Back in the fall I started work on a virtualization project. I’ll write more about it in some future articles, but in terms of background, I wanted to build a VMWare ESX-based system to make testing software products easier. ESX is a server virtualization product that allows me to run multiple virtual machines on one physical box. If, for example, I need to test a product on Windows XP, I can simply boot up XP and install it. ESX also provides snapshot capability. For example, I can snapshot a virgin XP installation, install and test software, and then revert back to the snapshot when I’m done.
If you’re going to play with virtualization, you need a lot of disk space, and it must be reliable. In a production environment, when you consolidate servers you also increase the impact if one physical server goes down. In a test environment, you risk spending a lot of time reinstalling operating systems if a hard drive crashes.
The answer, of course is a RAID array. I won’t go into the technical details (you can read all about it on Wikipedia), but in summary a RAID system uses several drives to create a larger, fault-tolerant logical drive. There are quite a few RAID products available. Some motherboards include RAID capability, and you can purchase various RAID controller cards for desktops and server. However, as many who have tried ESX will tell you, only some RAID controllers are support. Plug in one that isn’t, and it either doesn’t work or ESX sees each drive as a separate drive.
So we turned to the leader in RAID controllers: LSI Corporation in Milpitas, California. They very kindly sent over a MegaRAID SAS 8708EM2 to help us out.
The card plugs into a PCIe slot and will handle up to 8 SATA hard drives. My test machine’s motherboard was about two years old, but fortunately had on-board video, leaving the full-size PCIe slot empty. I plugged in the MegaRAID card, connected it to three 1 TB hard drives, and fired it up. I first tried the card’s built-in configuration GUI, but it wouldn’t work. (I later confirmed that the problem was entirely due to the old desktop-class motherboard I was using.) I rebooted the system, selected the command-line interface instead and within a few minutes I had the three drives in a RAID 5 configuration. Then I rebooted, installed VMWare ESXi, and the performance can only be described as flawless.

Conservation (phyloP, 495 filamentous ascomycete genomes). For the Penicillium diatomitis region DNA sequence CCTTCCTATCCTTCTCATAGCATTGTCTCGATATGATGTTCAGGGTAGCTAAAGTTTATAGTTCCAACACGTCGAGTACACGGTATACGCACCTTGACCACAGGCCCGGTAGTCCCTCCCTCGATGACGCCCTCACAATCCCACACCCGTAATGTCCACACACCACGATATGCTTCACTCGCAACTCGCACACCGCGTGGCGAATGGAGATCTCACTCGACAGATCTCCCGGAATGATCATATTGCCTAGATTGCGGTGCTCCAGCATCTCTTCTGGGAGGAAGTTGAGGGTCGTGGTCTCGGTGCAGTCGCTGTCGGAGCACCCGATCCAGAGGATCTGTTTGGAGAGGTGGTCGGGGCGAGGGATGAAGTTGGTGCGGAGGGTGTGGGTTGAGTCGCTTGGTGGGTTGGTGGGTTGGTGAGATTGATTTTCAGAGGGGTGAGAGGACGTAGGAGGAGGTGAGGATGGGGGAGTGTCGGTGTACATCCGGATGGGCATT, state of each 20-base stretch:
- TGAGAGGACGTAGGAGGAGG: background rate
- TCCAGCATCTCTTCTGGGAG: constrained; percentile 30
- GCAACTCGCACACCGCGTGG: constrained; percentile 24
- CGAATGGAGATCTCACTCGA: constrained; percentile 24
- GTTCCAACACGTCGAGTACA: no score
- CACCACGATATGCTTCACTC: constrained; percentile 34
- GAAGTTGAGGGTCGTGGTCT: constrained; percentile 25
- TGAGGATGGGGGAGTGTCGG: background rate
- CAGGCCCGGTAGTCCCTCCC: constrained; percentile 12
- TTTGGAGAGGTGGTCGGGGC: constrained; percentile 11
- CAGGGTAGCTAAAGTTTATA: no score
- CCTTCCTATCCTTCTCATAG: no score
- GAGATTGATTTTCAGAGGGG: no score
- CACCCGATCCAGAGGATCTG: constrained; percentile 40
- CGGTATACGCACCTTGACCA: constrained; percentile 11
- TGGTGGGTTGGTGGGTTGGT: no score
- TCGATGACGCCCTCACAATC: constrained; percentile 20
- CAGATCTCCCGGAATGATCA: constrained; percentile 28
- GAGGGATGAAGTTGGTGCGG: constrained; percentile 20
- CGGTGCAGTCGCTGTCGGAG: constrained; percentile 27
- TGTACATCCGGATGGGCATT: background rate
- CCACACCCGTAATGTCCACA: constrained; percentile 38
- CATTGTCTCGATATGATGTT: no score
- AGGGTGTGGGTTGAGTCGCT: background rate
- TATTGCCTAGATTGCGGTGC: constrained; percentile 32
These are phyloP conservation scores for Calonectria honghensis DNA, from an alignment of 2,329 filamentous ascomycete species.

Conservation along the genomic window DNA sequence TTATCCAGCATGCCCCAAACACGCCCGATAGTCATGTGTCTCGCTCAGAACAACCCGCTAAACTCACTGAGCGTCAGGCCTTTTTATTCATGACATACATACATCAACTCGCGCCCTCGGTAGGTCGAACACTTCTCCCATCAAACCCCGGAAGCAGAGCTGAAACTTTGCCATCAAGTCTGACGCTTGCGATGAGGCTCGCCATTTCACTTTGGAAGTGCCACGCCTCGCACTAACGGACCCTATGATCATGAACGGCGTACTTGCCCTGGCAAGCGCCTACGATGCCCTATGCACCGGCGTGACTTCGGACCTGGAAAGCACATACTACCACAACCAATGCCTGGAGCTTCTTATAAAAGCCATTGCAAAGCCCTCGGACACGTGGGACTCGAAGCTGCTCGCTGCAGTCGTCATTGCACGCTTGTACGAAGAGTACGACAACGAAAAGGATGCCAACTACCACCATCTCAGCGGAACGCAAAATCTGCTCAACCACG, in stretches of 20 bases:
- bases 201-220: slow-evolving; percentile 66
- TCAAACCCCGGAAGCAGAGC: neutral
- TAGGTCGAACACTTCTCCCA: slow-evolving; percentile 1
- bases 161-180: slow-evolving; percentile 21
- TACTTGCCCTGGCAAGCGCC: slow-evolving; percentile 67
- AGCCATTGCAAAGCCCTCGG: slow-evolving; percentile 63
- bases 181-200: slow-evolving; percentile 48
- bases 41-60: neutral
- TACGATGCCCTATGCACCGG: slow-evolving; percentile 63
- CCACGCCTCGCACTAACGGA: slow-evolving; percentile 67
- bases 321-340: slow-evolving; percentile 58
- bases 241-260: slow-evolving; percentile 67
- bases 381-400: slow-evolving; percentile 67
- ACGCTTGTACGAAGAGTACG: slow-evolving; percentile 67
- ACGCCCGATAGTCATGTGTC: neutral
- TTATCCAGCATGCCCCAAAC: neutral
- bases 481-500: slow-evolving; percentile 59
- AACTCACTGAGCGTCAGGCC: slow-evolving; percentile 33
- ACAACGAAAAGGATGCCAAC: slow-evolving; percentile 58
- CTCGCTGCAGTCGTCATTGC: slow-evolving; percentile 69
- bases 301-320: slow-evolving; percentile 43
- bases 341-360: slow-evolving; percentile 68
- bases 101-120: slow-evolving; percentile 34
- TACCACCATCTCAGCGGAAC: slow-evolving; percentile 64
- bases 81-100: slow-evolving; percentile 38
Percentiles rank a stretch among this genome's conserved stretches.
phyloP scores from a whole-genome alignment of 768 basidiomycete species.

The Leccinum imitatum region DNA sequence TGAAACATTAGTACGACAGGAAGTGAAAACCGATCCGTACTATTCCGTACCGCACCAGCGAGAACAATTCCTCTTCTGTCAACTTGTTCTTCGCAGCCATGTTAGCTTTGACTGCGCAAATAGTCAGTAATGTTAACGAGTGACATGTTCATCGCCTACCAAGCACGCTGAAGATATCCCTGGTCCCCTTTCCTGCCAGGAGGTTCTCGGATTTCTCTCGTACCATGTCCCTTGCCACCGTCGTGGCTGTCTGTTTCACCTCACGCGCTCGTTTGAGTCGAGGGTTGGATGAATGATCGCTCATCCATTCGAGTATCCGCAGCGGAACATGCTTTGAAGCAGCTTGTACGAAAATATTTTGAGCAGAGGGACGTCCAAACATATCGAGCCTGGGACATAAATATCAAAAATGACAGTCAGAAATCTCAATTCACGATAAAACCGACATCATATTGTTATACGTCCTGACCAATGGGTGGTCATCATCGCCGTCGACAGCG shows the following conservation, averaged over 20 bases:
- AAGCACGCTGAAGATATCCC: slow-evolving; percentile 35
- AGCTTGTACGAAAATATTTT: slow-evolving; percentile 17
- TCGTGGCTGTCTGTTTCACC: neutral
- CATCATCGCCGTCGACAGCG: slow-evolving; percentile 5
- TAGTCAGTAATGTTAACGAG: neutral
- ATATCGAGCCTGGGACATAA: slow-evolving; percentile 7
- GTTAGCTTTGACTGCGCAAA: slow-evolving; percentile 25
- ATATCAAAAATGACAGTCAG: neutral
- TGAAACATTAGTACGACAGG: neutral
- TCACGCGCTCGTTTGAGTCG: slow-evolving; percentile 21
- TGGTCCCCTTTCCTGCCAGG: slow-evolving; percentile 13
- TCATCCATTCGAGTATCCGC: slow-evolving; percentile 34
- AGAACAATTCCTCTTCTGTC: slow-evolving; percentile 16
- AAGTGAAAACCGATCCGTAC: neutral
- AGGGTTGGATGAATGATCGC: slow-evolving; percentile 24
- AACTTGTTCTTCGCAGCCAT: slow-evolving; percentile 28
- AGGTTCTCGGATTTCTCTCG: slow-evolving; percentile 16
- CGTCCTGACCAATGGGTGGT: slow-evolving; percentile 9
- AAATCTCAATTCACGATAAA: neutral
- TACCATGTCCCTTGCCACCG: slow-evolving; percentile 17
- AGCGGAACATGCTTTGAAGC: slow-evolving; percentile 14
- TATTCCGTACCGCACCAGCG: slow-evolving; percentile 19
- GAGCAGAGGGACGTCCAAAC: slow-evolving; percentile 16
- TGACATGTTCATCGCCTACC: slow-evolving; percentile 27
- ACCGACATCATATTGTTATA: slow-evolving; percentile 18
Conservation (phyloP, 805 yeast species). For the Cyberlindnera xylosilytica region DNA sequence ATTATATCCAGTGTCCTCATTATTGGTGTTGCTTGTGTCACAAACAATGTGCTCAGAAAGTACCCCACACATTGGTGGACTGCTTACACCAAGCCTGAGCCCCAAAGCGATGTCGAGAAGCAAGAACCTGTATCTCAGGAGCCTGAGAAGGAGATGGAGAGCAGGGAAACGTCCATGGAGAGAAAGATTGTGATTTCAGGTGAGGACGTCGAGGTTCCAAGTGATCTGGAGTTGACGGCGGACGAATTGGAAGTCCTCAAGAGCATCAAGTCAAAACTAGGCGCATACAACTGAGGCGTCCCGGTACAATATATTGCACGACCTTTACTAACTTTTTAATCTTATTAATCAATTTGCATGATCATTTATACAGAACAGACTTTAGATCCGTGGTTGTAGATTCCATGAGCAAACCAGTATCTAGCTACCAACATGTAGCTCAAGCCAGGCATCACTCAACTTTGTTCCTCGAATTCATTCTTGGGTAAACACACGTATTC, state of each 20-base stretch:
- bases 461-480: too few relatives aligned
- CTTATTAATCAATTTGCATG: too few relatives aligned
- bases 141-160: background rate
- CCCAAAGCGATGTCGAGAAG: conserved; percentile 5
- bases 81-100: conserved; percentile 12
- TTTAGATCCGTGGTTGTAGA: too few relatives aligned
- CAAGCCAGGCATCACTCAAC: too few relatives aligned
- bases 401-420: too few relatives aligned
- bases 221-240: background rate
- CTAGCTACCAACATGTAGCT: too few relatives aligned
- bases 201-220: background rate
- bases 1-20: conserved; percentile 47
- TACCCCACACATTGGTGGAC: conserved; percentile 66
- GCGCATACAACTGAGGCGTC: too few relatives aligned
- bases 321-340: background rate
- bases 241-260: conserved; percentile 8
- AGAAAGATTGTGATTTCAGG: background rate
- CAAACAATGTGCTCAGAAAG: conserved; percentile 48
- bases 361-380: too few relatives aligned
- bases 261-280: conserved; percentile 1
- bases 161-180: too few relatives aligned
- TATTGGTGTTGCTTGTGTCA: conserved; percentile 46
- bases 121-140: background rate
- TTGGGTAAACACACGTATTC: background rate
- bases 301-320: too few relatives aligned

If you haven’t used lower-end RAID controllers, it’s hard to appreciate what a good one will do for you. For example, in days gone by I’ve rebooted my desktop PC only to have another vendor’s RAID controller decide that it needed to rebuild a mirrored drive (RAID level 1) by copying 250 GB of data — before allowing the boot to continue. Creating the RAID array with some controllers is also just as slow.
In sharp contrast, once I configured the LSI product, I simply rebooted the machine and never looked back. Because VMWare fully supports the LSI controller, I can see the status of the individual drives from within the VMWare admin software.
The LSI MegaRAID SAS 8708EM2 has a number of features that I haven’t had the opportunity to test. For example, it can automatically rebuild hot spare drives and allows online RAID level migration and online capacity expansion. So when I run out of space, I should be able to plug in another few drives and either add them to the existing array or create another.
I recently migrated to a brand new Intel DX48BT2 motherboard (more on that product in a subsequent article) with two full-size PCIe slots. I put a video card in one, the LSI MegaRAID in the other, booted, entered the GUI, and was reassured that my RAID array was still intact. LSI’s flawless performance continued through the hardware migration.
I’ve had the opportunity to use a number of different RAID products over the years. In summary, the LSI MegaRAID SAS 8708EM2 is simply the best that I’ve seen. If you’re building a server or high-end desktop and need reliable disk storage, look no further.